Marijuana: Justice, Equity, Reinvestment at Albany Capital Center

drug policy alliance marijuana conference Albany Capital Center logo

A conference called Marijuana: Justice, Equity, Reinvestment will be at the Albany Capital Center December 11 and 12. It's backed by the New York office of the Drug Policy Alliance. Conference blurbage:

Creating a system to tax and regulate marijuana use by adults over the age of 21 is a sound economic investment for the state of New York. In the states with existing regulated markets, previously static economies have experienced a new small business boom coupled with technological advances that benefit a variety of industries. Additionally, legalization presents an opportunity for New York's agrarian community to foster the development of a new crop that is sustainable, resilient, and widely consumed. Similar to the rise of New York's craft wine and beer industries, a regulated marijuana market could also provide opportunities for small businesses in small towns across the state to cultivate a business model that is not reliant on access to large amounts of capital but is instead dependent on local resources as well as their own ingenuity and creativity.
The state of New York is well positioned to make a significant impact on the developmental trajectory of the nascent legal industry in a way that strongly favors diversity and inclusion. The history of marijuana prohibition in New York and lessons learned from other states have produced a wealth of information that can be used to preemptively address potential barriers to progress as the state transitions away from the failed experiment of prohibition.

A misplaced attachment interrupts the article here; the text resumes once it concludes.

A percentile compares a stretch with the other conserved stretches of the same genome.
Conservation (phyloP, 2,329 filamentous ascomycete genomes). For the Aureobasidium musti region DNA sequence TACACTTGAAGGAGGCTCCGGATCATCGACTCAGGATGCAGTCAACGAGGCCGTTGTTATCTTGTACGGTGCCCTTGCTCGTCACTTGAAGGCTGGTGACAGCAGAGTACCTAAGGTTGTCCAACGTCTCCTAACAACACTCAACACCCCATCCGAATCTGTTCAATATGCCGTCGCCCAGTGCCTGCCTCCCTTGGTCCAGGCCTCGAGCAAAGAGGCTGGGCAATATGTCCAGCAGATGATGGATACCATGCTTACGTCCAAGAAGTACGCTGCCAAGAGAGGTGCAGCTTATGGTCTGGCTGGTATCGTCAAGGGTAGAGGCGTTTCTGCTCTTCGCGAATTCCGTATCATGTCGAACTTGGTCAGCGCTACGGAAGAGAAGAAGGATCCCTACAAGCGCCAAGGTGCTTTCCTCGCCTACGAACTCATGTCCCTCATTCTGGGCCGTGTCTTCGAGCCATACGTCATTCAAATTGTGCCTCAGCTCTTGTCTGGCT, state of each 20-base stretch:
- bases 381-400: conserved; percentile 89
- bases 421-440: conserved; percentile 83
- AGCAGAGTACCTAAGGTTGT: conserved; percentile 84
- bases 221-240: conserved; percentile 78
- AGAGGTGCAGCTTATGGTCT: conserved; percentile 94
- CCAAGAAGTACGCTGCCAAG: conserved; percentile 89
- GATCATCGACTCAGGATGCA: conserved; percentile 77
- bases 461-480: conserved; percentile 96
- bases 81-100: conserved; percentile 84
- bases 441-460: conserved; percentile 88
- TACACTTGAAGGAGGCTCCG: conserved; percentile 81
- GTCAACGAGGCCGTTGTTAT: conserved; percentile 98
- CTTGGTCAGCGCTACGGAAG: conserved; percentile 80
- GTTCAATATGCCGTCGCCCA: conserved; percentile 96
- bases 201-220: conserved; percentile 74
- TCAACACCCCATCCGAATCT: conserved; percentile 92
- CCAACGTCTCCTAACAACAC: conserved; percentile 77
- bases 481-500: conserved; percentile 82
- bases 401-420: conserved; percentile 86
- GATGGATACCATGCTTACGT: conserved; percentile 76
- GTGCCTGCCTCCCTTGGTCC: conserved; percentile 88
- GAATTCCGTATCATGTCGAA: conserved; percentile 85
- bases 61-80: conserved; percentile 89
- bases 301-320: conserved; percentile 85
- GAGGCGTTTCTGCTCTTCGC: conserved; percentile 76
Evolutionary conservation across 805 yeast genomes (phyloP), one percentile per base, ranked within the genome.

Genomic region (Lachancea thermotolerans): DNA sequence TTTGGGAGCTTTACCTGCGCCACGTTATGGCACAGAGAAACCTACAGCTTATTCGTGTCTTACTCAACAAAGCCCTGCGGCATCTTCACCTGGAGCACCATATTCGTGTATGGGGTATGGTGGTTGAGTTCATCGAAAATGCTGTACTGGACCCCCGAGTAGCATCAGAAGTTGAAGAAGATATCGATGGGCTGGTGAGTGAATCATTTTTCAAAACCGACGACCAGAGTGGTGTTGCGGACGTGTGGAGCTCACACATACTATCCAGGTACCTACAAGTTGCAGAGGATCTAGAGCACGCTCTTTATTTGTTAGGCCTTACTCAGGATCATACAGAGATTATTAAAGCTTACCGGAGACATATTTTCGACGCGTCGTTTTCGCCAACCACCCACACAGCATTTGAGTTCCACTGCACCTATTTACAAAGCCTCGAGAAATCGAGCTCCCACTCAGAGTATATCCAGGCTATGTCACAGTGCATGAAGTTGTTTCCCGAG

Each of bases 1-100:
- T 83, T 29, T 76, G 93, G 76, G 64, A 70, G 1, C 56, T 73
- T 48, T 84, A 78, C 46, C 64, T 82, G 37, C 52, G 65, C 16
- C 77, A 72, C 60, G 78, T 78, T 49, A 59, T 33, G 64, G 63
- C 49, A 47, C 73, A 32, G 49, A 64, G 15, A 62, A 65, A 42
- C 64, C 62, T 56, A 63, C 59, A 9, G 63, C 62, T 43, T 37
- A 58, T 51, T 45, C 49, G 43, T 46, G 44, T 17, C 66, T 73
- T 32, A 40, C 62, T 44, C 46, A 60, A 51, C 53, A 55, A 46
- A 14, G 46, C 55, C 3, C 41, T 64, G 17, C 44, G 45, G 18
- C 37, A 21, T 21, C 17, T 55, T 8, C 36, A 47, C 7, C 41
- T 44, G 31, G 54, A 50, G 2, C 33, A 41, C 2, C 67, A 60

That link above includes the conference schedule. The lineup includes all sorts of speakers: elected officials, advocates, academics, business owners, doctors.

It's free to attend, but registration is required.

Race, Gender, and Legalization in New York
Related to the conference: That Tuesday evening there will be conversation at The Linda -- "Race, Gender, and Legalization in New York" -- featuring Wanda James, the first African-American woman to own a dispensary in Colorado/advocate for legalization and decriminalization, and Mary Pryor, an advocate for an inclusive cannabis industry. It's at 7 pm and free, though registration is required.

Increasingly it looks like New York State is headed, eventually, toward recreational marijuana legalization. A majority of the public appears to be open to the idea, and the state Department of Health released a report this year that argues the case for it. And Democrats will control both chambers of the state legislature in the next session, which also probably makes legalization more likely.

Albany County
Just last month Albany County DA David Soares announced that his office will, starting this month, no longer be prosecuting people for possessing small amounts of pot. (The new policy does not cover cases in which people are openly using pot in public or in a car, or near children.)

The DA's office has a community meeting about marijuana laws and prosecutions December 12 at 6 pm at the Albany Public Library's Washington Ave Branch.

Earlier
+ New York's moving closer to marijuana legalization -- thinking about what could that mean for local communities
+ Scanning that New York State Department of Health report that argues the case for legalizing recreational marijuana

Comments

In which the grievance industry deems weed legalization to be problematic. There is no human scenario without a victim and an oppressor for these people. A bottomless pit of oppression, all the way down.

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